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4 Tips for Landing a Physiotherapy Job

in All Physio Blogs, Clinical Physio
1 Mar 2018  |  0 Comments

Kulraj SinghKulraj Singh is the Principle Physiotherapist at Tavistock Clinic, with a special interest in public health and sports injuries.

Once we have completed our 4 or 5 years in study it is only natural we next focus on acquiring out first physiotherapy job.

Whether you want to work in the public sector or in the private sector, there are still some key factors that can significantly help your chances of landing a job.

1. Apply to as many places as possible

The truth is, when you first graduate, you can’t be too fussy about where you work. Of course, have your preferences and don’t apply to anywhere you specifically do not want to work, but outside of this it’s wise to apply to as many places as you can.

The reason is because applying to multiple companies allows you to practice the application process. Jobs open and close frequently, so whilst you may not get a job on your first try, or first few tries, the process of application will give you invaluable feedback for when the right job does open.

As with anything the more you practice the better you get, and to practice this particular skill you need to apply to as many places as you can.

When first seeking a job, I applied to over 30 companies in the healthcare industry, and got 4 offers, two of which were to work as a physiotherapist (the other 2 to work in physiotherapy assistant positions).

At our own physiotherapy clinic in Crawley, England, we receive job applications quite frequently and don’t distinguish between applicants who are nearby and those who live out of town.


2. Have confidence in your skill sets

Although you're newly graduated, it doesn’t mean you should shy away from sharing your knowledge and expertise.

If anything, your training has been more recent therefore your theory is more fresh than many practising physiotherapists.

If you are asked a question in the interview regarding your knowledge of a certain condition or treatment protocol, answer it with confidence, to the best of your ability.

Employers know you won’t have as much clinical practice as them, but they are aware of the acute need for any potential employee to be confident in their interaction with patients, with the skill sets they have at any given time.

Being confident in your interview shows the employer you will be confident with your patients, and this is as important, if not more, than answering the interview question correctly.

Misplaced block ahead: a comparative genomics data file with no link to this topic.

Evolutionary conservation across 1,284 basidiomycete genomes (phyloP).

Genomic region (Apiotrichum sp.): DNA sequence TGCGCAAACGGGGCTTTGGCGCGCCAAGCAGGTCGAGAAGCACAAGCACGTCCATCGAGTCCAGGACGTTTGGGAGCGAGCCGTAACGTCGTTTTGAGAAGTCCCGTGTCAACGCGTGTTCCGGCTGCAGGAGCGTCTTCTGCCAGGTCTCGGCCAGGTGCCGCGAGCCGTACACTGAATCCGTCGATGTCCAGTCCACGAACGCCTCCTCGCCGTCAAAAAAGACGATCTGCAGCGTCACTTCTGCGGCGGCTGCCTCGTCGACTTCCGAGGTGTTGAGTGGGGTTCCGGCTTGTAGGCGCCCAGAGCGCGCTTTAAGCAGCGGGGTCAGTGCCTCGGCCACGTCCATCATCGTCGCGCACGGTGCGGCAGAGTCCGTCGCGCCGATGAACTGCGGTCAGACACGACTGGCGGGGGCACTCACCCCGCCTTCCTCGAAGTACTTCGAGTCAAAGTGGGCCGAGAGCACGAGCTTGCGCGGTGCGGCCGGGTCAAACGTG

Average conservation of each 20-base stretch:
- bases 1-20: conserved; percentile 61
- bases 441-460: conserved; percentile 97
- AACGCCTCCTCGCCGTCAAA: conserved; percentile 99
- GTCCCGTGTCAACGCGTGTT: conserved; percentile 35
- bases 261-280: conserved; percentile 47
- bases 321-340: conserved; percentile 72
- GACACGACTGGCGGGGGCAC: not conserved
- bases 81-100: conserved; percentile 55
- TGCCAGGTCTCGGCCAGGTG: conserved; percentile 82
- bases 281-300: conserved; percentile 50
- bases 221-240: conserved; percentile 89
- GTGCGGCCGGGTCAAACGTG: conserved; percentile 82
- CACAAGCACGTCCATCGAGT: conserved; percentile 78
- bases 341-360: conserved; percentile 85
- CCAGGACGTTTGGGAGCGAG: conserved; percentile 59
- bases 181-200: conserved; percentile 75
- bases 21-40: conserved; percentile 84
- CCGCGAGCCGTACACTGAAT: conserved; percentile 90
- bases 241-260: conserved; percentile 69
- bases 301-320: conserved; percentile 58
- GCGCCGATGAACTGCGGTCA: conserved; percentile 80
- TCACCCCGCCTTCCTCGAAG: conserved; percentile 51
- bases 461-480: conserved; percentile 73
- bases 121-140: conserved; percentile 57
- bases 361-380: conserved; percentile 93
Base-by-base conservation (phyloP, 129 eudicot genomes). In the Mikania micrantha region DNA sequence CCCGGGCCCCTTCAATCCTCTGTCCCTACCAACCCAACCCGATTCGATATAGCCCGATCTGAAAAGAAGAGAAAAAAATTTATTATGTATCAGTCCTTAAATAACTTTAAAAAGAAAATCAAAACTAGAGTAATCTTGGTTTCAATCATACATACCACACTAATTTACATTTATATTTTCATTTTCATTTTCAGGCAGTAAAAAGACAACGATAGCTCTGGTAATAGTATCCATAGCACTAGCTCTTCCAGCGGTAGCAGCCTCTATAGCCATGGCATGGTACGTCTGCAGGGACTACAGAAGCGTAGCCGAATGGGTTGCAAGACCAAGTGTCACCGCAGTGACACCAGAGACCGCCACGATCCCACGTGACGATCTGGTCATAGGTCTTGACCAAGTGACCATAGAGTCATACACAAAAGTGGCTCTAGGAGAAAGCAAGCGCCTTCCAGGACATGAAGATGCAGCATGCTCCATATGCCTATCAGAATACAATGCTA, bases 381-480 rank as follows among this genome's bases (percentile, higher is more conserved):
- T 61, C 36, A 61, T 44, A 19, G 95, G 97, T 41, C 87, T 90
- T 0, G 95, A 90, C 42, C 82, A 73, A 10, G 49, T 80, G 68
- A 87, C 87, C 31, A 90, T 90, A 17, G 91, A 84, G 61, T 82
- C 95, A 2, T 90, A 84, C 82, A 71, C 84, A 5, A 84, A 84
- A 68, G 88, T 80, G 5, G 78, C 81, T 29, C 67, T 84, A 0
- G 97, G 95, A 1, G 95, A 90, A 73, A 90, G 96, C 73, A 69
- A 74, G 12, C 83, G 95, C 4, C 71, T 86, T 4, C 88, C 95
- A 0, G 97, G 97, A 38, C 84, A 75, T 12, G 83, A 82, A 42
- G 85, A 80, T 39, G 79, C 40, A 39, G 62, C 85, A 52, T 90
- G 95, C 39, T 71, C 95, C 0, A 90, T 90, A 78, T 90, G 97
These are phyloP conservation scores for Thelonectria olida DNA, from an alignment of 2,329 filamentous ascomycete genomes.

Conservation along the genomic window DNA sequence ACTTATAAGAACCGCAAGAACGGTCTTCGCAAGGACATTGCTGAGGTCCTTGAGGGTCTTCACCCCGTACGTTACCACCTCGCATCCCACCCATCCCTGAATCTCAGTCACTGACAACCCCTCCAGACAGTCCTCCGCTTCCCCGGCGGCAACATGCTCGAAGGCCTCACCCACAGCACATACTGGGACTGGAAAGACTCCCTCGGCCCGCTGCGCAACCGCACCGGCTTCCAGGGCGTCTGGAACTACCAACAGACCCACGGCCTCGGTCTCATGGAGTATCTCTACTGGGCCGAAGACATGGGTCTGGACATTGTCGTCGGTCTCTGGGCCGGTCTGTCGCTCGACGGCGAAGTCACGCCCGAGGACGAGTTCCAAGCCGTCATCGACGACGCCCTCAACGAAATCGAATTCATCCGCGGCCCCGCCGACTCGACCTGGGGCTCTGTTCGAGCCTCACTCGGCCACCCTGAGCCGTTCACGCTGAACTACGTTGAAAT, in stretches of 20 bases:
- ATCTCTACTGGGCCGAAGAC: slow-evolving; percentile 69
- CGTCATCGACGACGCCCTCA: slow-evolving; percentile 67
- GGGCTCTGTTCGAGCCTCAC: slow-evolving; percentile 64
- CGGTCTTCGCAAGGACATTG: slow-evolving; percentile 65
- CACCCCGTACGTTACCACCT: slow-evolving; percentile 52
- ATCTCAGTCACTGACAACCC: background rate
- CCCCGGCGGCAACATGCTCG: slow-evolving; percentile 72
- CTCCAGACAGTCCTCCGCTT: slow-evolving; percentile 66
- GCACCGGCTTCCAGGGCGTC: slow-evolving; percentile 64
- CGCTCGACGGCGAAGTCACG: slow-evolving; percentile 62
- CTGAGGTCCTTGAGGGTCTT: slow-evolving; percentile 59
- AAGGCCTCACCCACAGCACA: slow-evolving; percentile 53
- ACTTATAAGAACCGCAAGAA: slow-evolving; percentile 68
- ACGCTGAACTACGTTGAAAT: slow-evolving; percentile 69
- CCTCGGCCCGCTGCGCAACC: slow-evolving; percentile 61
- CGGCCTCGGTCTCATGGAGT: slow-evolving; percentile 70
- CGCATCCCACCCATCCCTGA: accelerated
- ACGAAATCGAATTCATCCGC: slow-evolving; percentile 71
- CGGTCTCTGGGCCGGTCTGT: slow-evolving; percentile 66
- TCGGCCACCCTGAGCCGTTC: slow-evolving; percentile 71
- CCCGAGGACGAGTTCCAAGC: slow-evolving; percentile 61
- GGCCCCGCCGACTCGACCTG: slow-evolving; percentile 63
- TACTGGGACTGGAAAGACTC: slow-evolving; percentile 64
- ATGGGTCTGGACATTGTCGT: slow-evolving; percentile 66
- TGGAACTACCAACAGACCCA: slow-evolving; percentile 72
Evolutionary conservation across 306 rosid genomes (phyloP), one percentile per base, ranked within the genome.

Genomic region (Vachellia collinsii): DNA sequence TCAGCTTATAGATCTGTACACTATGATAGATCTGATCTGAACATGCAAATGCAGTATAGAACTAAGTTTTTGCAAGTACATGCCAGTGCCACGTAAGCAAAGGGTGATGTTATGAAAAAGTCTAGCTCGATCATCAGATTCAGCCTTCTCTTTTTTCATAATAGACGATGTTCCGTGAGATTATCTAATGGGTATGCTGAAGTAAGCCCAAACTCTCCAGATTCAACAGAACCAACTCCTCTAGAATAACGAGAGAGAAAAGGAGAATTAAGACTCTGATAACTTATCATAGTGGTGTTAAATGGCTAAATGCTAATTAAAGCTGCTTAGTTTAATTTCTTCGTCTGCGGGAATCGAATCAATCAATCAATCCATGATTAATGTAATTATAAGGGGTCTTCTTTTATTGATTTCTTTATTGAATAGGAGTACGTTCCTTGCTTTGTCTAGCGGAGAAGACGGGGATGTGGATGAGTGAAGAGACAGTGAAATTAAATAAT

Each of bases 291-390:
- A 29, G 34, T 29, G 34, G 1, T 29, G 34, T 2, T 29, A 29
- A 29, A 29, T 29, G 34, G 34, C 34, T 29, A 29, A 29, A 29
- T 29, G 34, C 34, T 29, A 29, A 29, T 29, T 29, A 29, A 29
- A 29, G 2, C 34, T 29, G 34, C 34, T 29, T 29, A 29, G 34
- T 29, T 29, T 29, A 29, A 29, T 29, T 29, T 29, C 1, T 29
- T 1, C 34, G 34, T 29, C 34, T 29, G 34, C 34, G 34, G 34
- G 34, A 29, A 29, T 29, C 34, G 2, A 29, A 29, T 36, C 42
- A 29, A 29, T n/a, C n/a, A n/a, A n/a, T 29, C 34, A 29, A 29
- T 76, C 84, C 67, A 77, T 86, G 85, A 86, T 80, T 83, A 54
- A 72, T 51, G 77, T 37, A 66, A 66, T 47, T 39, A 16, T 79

3. Your resume must have something unique on it

Where you studied and what grades you achieved simply is not enough nowadays to reach the top of the list for job considerations.

Think about whether you have done anything unique, that no one else has, related to physiotherapy. Can you add it to your resume?

Do you have an Instagram account with lots of followers which you share physiotherapy information on?

Have you had extra work experience in a physiotherapy or clinical setting that makes you more qualified than others?

Do you have a YouTube channel where you share physiotherapy information to the public?

Have you been awarded anything or made it on any award list related to healthcare?

To give you an example, after I first applied to companies and got rejected, I learnt that my resume needed to stand out, so I launched a physiotherapy Facebook page, sharing articles and research to the public.

The page only had about 40-50 followers, but my analytics on the back-end showed me that these followers were from over 10 different countries.

I updated my resume and added details about this Facebook page, including the wide variety of countries that learn information from my page.

Soon after, I got my first interview. Needless to say, this result is not typical and no results can be guaranteed. However, this is just to illustrate how vital this tactic is as part of your application process.


4.  Use the internet to your advantage

These days, application for jobs primarily occurs on the internet. Helpful websites such as Physio Hub make it so much easier to find jobs you like and apply for them.

You can use sites such as this as well as many others to apply to work. You may want to also consider job site aggregators, which are websites that draw from many other websites to create a large list of opportunities.

It’s worth also noting, however, that off-line methods also work.

Take time to ask everyone you know about potential job opportunities. Do you know anyone that works in the healthcare industry? Does their company also hire physiotherapists?

Not all employers post their company's jobs online, so word of mouth and networking helps you to discover job opportunities that may not be visible to other people.



I sincerely hope these simple principles of applying for a job can help you discover your first physiotherapy job quicker and with more confidence. Above all, keep applying. The more you apply, the higher chance you will have of landing that perfect post.

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